'1917' captures horrors of war both poignantly and beautifully
FILM REVIEW: 1917 (15)THE LIGHT CINEMA, WISBECH, OUT NOW
CAST: GEORGE MACKAY, DEAN-CHARLES CHAPMAN, COLIN FIRTH & BENEDICT CUMBERBATCH
RUNNING TIME: 1 HR 59 MINS, DIRECTOR: SAM MENDES
Never have the horrors of the First World War been portrayed so starkly – and at times beautifully – as in this masterpiece from Sam Mendes.
The premise seems simple. Lance corporals Schofield (George MacKay) and Blake (Dean-Charles Chapman) – two young British fighterson the Western Front in France are given a seemingly impossible task by Colin Firth’s General Erinmore.
They must deliver an urgent message to an isolated regiment – led by Benedict Cumberbatch’s Colonel Mackenzie – whose 1,600 men are about to walk into a deadly German trap.
To make things worse, Blake’s older brother is a lieutenant in the regiment, and with time against them the duo most cross swathes of enemy territory to get the message to them before they are massacred.
Through abandoned German barracks, snipers, terrified French folk, and crossing paths with other British forces, the film is compelling viewing.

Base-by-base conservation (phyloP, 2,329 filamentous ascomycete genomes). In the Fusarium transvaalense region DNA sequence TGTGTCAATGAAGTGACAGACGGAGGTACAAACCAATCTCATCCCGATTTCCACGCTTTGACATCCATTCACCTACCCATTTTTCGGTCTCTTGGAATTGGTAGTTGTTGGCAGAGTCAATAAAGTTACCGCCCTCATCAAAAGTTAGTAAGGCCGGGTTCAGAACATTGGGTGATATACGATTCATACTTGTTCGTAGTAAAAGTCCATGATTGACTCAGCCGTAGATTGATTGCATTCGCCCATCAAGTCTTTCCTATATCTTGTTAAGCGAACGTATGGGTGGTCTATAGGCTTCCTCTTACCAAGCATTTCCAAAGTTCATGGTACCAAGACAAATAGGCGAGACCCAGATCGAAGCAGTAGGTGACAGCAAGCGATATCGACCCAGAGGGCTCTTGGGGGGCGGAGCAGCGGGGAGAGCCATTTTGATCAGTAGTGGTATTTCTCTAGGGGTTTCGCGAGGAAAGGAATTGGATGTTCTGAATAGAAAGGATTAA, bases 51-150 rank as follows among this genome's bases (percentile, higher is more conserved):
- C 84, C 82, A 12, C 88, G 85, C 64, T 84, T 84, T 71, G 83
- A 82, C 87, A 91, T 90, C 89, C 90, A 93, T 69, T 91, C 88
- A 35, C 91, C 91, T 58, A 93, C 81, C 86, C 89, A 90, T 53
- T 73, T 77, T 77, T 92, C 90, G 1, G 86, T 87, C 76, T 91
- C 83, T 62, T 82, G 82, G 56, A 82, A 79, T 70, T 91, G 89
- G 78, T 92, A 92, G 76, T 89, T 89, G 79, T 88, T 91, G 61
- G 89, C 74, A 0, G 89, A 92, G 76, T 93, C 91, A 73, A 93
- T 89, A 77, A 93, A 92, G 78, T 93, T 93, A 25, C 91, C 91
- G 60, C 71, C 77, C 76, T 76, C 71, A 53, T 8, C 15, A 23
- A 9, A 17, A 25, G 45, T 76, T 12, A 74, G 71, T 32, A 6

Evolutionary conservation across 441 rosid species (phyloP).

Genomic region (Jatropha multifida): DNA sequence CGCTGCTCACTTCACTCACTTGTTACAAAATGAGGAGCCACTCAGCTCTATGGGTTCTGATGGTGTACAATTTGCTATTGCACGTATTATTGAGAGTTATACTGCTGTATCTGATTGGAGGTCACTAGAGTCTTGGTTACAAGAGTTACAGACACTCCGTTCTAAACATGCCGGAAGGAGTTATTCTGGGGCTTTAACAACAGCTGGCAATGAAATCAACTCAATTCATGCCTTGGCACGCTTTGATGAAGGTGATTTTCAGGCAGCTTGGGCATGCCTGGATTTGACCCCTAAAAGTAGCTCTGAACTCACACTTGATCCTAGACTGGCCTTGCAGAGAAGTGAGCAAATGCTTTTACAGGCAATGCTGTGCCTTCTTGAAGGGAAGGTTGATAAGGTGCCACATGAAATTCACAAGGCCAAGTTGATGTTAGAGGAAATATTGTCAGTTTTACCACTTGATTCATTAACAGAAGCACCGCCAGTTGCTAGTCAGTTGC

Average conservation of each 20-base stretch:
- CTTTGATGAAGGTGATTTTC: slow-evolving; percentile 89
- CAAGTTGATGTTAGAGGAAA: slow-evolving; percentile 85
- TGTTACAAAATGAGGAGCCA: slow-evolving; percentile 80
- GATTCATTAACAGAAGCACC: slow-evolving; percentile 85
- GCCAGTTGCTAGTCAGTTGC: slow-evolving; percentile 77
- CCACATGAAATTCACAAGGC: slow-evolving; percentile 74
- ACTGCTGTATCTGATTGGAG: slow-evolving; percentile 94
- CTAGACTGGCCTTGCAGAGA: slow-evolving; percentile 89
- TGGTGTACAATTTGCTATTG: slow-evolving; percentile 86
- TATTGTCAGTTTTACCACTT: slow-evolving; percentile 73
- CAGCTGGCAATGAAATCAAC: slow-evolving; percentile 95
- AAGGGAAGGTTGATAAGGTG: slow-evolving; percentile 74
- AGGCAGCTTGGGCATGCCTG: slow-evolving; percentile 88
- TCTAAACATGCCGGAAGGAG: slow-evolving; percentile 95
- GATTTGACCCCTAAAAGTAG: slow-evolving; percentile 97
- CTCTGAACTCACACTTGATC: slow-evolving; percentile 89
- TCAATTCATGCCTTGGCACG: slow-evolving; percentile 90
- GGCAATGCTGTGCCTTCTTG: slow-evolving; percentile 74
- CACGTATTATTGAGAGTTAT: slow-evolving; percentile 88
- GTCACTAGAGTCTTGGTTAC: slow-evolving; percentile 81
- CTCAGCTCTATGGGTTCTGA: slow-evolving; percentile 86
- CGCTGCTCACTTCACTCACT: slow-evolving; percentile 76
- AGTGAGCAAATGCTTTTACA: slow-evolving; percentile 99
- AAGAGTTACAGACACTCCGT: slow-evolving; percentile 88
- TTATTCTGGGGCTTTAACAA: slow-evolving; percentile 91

From the very start the chemistry between MacKay and Chapman is heart-warming and the way they carry themselves is unlike no other war movie I have seen.
Chapman, in particular, plays Blake exactly as he is – a young man in a soldier’s uniform and not a seasoned fighter.
The way they move, the way they conduct themselves, is often as terrified young men and the fact the film was shot in third person via one long single take makes that even more effective.
And the simple manner in which Mendes reminds us of the horrors of war is subtly heartbreaking too; Blake telling Scofield about different types of blossom in his mother’s orchard as the two stumble across some chopped cherry trees, and the most poignant seen of all... a dead dog outside a shell of a bulding that was once a family farm.
Young brothers in arms MacKay and Chapman are fantastic and believable throughout and it’s a pity they are not nominated personally for a film already up for 10 Oscars.
More by this authorJeremy Ransome